The Wye Valley and Vale of Usk is
an Area of Outstanding Natural Beauty and it's not difficult to see
The rolling countryside is a magnet for walkers with some
well-known and popular trails including the Offa's Dyke Path. It is
also where the Wales Coast Path begins (or
ends, depending on which way around you're going). In fact,
Offa's Dyke and the coast path join up so that you can complete a
whole circuit of Wales if you really want to!
The plenty of historic attractions too. There are castles
galore including the first one to be built at Chepstow and the last one too
at Raglan. One of the most
impressive monuments is Tintern Abbey standing
proudly on the banks of the River Wye.
Why not combine walking with history by doing the Three Castles Walk which is a
20 mile triangular walk taking in White Castle, Skenfirth Castle
and Grosmont Castle.
The area also has a reputation for excellent food. There are
plenty of top class restaurants or cosy country pubs to choose from
whilst Abergavenny's Angel Hotel is renowned for its Afternoon Teas - well worth
indulging. Don't miss the Abergavenny Food Festival each
September which is an excellent chance to see (and of course taste)
the best of the area's produce.
For more information on the area please visit the website
In May this year, Wales became the only country in the
World to have a dedicated footpath running right
around its coast.
At over 800 miles long, theWales Coastal Path runs all
the way from Chepstow in the South East, through Cardiff and the
traditional seaside resort of Porthcawl and onwards to the
beautiful Gower and Pembrokeshire coasts. From there it heads North
towards Ceredigion and Snowdonia before finally heading along the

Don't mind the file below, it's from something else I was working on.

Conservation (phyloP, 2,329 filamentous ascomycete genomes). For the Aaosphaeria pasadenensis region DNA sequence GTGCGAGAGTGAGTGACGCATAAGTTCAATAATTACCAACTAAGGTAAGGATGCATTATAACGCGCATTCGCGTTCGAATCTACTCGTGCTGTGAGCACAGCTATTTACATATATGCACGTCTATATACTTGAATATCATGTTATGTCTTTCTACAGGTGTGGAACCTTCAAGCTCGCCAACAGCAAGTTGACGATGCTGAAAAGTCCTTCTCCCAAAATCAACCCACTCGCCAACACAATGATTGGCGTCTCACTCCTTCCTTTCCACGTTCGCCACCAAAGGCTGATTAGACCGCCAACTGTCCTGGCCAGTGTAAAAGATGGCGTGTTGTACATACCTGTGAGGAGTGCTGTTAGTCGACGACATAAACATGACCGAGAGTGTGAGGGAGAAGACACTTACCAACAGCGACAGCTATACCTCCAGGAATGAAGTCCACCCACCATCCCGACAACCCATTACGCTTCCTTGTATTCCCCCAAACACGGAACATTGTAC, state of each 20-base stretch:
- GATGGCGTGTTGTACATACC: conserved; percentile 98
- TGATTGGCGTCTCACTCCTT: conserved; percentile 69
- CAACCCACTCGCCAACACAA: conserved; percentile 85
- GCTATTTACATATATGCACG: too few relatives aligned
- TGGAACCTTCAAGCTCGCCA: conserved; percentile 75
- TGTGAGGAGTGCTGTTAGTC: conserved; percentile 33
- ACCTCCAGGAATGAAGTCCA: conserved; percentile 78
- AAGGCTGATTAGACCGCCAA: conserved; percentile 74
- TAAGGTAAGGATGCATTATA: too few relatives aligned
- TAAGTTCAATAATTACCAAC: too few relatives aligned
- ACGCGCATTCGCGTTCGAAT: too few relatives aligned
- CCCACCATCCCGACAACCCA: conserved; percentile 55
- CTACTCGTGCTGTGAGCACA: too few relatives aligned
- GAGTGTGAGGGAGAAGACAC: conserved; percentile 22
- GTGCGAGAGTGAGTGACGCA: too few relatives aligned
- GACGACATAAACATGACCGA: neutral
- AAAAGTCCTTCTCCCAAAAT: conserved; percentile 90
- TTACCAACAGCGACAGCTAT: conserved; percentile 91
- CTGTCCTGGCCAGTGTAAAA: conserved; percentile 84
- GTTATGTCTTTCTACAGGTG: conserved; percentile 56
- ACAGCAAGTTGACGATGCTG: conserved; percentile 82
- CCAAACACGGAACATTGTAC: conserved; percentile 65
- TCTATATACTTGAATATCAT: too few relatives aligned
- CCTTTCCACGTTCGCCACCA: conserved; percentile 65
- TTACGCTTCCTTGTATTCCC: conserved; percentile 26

North Wales coast to Llandudno before coming to an end in the North
In the seven months since the path opened many writers and
bloggers have ventured out and have given their opinion on the path
or certain sections of it.
One of the most comprehensive I've found is Charles Hawes' blog, who seems
to have covered most of the South Wales section of the path.
Also worth reading is the Bald Hiker's (Paul Steele)
account of his walk along the path from Merthyr Mawr through
Porthcawl and to Kenfig National Nature Reserve. Look
out too for some fantastic images.
He describes the pretty hamlet of Merthyr Mawr as "a
beautiful small quiet place with historic church and thatched
cottages" and Kenfig National Nature Reserve as
"a calm, surreal beautiful remnant of what was a huge sand dune
Have you walked part of the path? What did you think? Let me know
which was your favourite part and any tips you have for other
walkers setting out.
Well, after much build up and
anticipation, Wales last week became the first country in the world
to have a walking route going right around the coast.
The path runs for 870 from the outskirts of Chester in the North,
through the Snowdonia National Park, down the West coast, around
the Pembrokeshire Coastal Path and through South Wales taking in
the cities of Swansea and Cardiff before finally ending in the
border town of Chepstow.
Well I say ending, but if you haven't had enough you can
take the Offa's Dyke Trail North from here along the Wales/England
border for another 160 miles back to your starting point.
There's been lots of coverage of the path in the press with the
Guardian saying "Wales has surely set
a standard in coastal path designation" and Lonely Planet said that Coastal Wales
was the best place in the world to visit in 2012.
Leave a comment to tell us what you think of the path and which
section is your favourite and don't forget to share the beauty of
the coast with us by adding an image to our flickr
You might remember that last year the Lonely
Planet named the Welsh coast is the "best region on Earth" to visit
in 2012. To those of us familiar with the coast
it was just confirmation of something we had known all along. To
others it may have come as a bit of a surprise.
Now for the doubters there's a chance to see what all the fuss was
about as the brand new All Wales Coastal Path gets ready to open on
The path will cover a distance of 1377km and takes in every inch
of Wales' coast including the famous Pembrokeshire coast, the
beautiful Gower peninsula and traditional seaside resorts such as
Porthcawl before finishing at Chepstow on the banks of the Severn
There was a lively debate last year when we asked suggestions for what was the best part of the
Welsh coastline. Needles to say the answers were
varied with lots of different suggestions. I suppose that
just goes to show the coast is indeed the "best region on
Don't forget to share the beauty of the coast with us by
adding an image to our flickr